Adapted from David McCullough's Pulitzer Prize-winning biography, this lavish seven-part miniseries chronicles the life of Founding Father John Adams, starting with the Boston Massacre of 1770 through his years as an ambassador in Europe, then his terms as vice president and president of the United States, up to his death on July 4, 1826.Written by
During the scene in which Nabby has her surgery and John Adams is nervously pacing downstairs, Abigail says to him, "For god's sake, John, sit down." This is a particularly memorable line from the first song in the musical "1776" (music and lyrics by Sherman Edwards and book by Peter Stone), about the writing and signing of the Declaration of Independence. In his 2015 Pulitzer Prize-winning "Hamilton: An American Musical," Lin-Manuel Miranda also paraphrased this line from 1776 in the song "The Adams Administration" by having Alexander Hamilton sing, "Sit down, John, you fat motherfucker!" See more »
When arriving at St. James's Palace in 1785, John Adams and the audience glance up to see the Union Flag (same as the Union Jack, but on land). As a royal palace, the Union Flag would not have flown there before 1997. As His Majesty was present, the Royal Standard would have flown; in his absence, the flagstaff would have been bare. Prompted by the controversy over the propriety of showing remorse over the death of Diana, Princess of Wales, British royal vexillological protocol was altered in 1997 such that the Union Flag now flies over royal residences when the monarch is absent; however, the Royal Standard still flies in place of the Union Flag when the sovereign is present. See more »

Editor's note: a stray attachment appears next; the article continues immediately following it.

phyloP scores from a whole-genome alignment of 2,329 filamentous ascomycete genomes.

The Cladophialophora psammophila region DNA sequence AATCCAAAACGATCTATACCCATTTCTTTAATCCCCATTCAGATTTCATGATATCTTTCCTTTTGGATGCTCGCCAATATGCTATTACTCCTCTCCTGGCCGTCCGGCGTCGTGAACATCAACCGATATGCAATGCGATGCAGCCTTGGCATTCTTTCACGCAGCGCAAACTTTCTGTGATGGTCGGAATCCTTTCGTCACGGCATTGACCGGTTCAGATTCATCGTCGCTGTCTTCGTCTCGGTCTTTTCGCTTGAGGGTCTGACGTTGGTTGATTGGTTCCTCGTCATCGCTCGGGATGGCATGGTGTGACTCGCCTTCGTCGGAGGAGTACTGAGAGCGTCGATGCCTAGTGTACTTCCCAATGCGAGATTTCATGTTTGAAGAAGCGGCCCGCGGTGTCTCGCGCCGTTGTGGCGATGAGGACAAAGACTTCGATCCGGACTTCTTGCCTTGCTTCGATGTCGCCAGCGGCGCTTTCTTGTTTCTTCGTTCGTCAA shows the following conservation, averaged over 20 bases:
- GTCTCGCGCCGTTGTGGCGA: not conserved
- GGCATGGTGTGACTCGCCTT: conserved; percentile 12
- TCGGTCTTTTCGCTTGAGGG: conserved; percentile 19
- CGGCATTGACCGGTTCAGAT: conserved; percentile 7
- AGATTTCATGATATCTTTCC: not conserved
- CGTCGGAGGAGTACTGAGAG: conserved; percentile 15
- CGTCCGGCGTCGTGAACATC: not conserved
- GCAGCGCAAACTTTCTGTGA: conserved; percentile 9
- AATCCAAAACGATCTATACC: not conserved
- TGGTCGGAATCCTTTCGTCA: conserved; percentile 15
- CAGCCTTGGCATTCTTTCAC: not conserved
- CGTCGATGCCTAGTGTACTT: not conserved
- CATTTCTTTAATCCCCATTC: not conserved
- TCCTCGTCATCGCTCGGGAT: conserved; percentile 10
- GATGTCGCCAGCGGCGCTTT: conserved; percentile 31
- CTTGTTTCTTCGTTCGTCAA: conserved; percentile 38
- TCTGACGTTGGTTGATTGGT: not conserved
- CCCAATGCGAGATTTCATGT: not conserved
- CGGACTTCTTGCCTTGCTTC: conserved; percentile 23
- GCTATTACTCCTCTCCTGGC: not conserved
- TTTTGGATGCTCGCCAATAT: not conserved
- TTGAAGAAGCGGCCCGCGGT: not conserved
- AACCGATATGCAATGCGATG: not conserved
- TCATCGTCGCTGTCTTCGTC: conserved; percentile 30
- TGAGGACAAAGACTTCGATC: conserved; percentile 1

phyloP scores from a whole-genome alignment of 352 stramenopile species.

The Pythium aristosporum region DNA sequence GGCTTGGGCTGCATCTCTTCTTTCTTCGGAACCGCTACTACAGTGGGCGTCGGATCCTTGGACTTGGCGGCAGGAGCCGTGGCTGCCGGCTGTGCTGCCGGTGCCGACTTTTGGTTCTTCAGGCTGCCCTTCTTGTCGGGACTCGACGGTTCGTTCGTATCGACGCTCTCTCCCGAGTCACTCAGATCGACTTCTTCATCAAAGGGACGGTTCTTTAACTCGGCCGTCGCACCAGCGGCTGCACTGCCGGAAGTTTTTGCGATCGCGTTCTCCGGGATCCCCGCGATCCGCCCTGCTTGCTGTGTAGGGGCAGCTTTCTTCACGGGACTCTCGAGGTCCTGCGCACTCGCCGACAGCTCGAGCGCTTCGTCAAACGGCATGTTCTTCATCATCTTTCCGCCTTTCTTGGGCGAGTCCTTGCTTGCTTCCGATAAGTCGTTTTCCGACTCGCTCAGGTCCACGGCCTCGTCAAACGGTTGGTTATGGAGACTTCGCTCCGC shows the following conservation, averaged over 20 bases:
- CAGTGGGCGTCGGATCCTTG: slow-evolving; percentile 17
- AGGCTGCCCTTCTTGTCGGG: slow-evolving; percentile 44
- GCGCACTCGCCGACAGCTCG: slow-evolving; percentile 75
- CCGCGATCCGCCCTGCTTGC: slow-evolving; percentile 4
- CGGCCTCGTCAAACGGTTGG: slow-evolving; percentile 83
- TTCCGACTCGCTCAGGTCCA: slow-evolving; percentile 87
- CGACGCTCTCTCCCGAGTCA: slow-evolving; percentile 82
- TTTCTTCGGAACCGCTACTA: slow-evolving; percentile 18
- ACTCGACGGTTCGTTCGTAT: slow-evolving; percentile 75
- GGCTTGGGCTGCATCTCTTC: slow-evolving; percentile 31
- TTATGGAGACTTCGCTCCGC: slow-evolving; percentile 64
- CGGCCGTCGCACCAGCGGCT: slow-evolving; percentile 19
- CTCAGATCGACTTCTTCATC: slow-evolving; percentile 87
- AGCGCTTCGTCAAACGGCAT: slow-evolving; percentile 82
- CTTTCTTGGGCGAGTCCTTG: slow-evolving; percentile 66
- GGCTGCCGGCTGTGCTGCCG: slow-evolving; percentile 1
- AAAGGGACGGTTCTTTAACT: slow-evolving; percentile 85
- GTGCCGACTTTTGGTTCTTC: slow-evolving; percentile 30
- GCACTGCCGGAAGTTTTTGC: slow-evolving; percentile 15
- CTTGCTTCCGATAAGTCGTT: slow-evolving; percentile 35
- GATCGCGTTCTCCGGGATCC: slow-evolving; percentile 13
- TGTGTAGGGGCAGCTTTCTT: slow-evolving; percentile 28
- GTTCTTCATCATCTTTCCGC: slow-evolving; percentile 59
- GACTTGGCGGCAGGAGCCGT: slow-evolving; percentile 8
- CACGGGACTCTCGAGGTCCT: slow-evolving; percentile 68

Given the current state of affairs, everyone should make time to watch this mini-series. It's refreshing to know that people though imperfect truly cared about the true nature of freedom. The actors do an outstanding job of portraying the flavor of the times, and the souls of their characters. For most of us the Declaration of Independence is taken for granted. It's wonderful to see how many struggled to unify this country and by no means was the thinking unanimous. I love Jefferson and his quiet nature, resorting to words on paper more comfortably than speaking in public.
For as much as I thought I knew about John Adams I'm finding I didn't know him at all. Pay close attention to the courtroom scenes and thank the stars that court room behavior has evolved since then. I'd hate to have to testify in an environment like that.
Watch this series and hope that some of our politicians today are watching too. I would hope that it might spark something inside them that has been buried in todays hypocrites
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